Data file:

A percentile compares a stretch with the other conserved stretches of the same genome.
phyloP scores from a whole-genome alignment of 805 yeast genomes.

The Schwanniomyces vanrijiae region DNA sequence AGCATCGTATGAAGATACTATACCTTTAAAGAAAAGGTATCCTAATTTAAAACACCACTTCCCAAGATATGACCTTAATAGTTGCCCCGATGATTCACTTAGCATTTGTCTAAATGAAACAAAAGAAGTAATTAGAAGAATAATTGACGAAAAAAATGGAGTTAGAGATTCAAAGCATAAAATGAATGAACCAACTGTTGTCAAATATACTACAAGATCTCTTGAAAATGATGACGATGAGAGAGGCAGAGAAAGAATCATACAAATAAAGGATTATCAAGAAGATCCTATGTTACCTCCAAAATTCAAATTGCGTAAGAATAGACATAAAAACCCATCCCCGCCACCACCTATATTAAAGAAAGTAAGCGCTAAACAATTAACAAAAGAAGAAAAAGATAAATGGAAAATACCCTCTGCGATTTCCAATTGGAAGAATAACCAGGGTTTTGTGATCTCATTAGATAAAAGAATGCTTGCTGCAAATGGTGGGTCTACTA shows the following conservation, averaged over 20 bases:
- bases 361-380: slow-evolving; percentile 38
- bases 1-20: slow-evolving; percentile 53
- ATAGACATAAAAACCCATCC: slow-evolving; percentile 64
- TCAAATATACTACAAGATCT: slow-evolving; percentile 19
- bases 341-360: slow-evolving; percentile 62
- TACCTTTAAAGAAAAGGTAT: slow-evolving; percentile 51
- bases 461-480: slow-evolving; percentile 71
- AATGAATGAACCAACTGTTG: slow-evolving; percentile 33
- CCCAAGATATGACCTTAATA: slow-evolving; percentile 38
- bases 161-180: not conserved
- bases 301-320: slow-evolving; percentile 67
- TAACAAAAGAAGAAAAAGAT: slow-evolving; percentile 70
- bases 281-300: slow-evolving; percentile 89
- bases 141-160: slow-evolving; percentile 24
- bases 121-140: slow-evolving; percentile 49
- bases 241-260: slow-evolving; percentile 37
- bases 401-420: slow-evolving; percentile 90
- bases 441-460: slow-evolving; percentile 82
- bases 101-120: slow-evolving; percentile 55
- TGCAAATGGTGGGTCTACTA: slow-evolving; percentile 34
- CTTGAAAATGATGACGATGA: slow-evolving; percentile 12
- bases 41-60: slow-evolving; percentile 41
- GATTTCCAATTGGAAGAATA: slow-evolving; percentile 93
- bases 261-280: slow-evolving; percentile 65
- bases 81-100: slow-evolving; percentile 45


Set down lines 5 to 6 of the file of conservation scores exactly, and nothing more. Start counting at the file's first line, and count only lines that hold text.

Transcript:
- bases 1-20: slow-evolving; percentile 53
- ATAGACATAAAAACCCATCC: slow-evolving; percentile 64